Since the introduction of the Nissan Leaf (2010) and Tesla Model S (2012), battery-powered electric vehicles (BEVs) have become the primary focus of the automotive industry.
This structural shift is moving at an incredible rate—in China, 3 million BEVs were sold in 2021, up from 1 million the previous year. In the U.S., the number of models available for sale is expected to double by 2024.
In order to meet global climate targets, however, the International Energy Agency claims that the auto industry will require 30 times more minerals per year. Many fear that this could put a strain on supply.
“The data shows a looming mismatch between the world’s strengthened climate ambitions and the availability of critical minerals.”
– Fatih Birol, IEA
Thankfully, BEVs are not the only solution for decarbonizing transportation. In this infographic, we explain how the fuel cell electric vehicle (FCEV) works.
FCEVs are a type of electric vehicle that produces no emissions (aside from the environmental cost of production). The main difference is that BEVs contain a large battery to store electricity, while FCEVs create their own electricity by using a hydrogen fuel cell.
Let’s go over the functions of the major FCEV components.
First is the lithium-ion battery, which stores electricity to power the electric motor. In an FCEV, the battery is smaller because it’s not the primary power source. For general context, the Model S Plaid contains 7,920 lithium-ion cells, while the Toyota Mirai FCEV contains 330.
FCEVs have a fuel tank that stores hydrogen in its gas form. Liquid hydrogen can’t be used because it requires cryogenic temperatures (−150°C or −238°F). Hydrogen gas, along with oxygen, are the two inputs for the hydrogen fuel cell.
The fuel cell uses hydrogen gas to generate electricity. To explain the process in layman’s terms, hydrogen gas passes through the cell and is split into protons (H+) and electrons (e-).
Protons pass through the electrolyte, which is a liquid or gel material. Electrons are unable to pass through the electrolyte, so they take an external path instead. This creates an electrical current to power the motor.
At the end of the fuel cell’s process, the electrons and protons meet together and combine with oxygen. This causes a chemical reaction that produces water (H2O), which is then emitted out of the exhaust pipe.
As you can see from the table below, most automakers have shifted their focus towards BEVs. Notably missing from the BEV group is Toyota, the world’s largest automaker.
Hydrogen fuel cells have drawn criticism from notable figures in the industry, including Tesla CEO Elon Musk and Volkswagen CEO Herbert Diess.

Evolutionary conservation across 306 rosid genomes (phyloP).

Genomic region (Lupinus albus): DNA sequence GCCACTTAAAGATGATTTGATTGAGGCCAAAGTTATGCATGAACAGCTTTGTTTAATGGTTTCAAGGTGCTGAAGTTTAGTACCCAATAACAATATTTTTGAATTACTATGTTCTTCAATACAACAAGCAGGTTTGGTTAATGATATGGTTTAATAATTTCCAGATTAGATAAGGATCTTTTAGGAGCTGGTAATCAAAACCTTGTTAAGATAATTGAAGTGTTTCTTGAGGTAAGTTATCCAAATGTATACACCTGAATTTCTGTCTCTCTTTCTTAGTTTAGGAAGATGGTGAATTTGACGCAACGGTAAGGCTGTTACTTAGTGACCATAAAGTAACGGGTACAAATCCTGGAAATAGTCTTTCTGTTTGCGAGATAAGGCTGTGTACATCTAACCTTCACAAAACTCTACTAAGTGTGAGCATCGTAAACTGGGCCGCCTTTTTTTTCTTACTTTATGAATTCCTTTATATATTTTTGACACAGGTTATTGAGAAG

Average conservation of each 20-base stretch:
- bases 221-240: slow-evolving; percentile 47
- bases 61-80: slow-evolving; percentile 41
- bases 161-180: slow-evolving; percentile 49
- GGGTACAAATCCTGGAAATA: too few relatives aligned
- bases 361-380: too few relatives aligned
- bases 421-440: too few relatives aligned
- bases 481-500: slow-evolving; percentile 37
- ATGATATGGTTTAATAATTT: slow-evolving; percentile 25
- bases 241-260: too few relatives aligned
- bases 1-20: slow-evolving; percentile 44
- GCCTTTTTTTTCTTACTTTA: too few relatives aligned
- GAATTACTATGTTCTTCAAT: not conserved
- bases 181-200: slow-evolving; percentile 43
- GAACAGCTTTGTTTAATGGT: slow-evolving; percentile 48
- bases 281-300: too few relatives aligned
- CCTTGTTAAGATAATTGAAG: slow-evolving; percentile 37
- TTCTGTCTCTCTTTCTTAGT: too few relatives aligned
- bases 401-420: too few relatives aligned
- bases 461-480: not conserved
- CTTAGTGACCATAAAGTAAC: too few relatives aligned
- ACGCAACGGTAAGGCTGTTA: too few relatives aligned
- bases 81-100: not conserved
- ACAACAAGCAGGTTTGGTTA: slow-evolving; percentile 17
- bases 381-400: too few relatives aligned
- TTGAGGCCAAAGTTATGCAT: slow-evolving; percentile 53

Green hydrogen is needed for steel, chemical, aero,… and should not end up in cars. Far too expensive, inefficient, slow and difficult to rollout and transport.
– Herbert Diess, CEO, Volkswagen Group
Toyota and Hyundai are on the opposing side, as both companies continue to invest in fuel cell development. The difference between them, however, is that Hyundai (and sister brand Kia) has still released several BEVs.
This is a surprising blunder for Toyota, which pioneered hybrid vehicles like the Prius. It’s reasonable to think that after this success, BEVs would be a natural next step. As Wired reports, Toyota placed all of its chips on hydrogen development, ignoring the fact that most of the industry was moving a different way. Realizing its mistake, and needing to buy time, the company has resorted to lobbying against the adoption of EVs.
Confronted with a losing hand, Toyota is doing what most large corporations do when they find themselves playing the wrong game—it’s fighting to change the game.
Toyota is expected to release its first BEV, the bZ4X crossover, for the 2023 model year—over a decade since Tesla launched the Model S.
Several challenges are standing in the way of widespread FCEV adoption.
One is performance, though the difference is minor. In terms of maximum range, the best FCEV (Toyota Mirai) was EPA-rated for 402 miles, while the best BEV (Lucid Air) received 505 miles.
Two greater issues are 1) hydrogen’s efficiency problem, and 2) a very limited number of refueling stations. According to the U.S. Department of Energy, there are just 48 hydrogen stations across the entire country. 47 are located in California, and 1 is located in Hawaii.
On the contrary, BEVs have 49,210 charging stations nationwide, and can also be charged at home. This number is sure to grow, as the Biden administration has allocated $5 billion for states to expand their charging networks.
(This article first appeared in the Visual Capitalist Elements)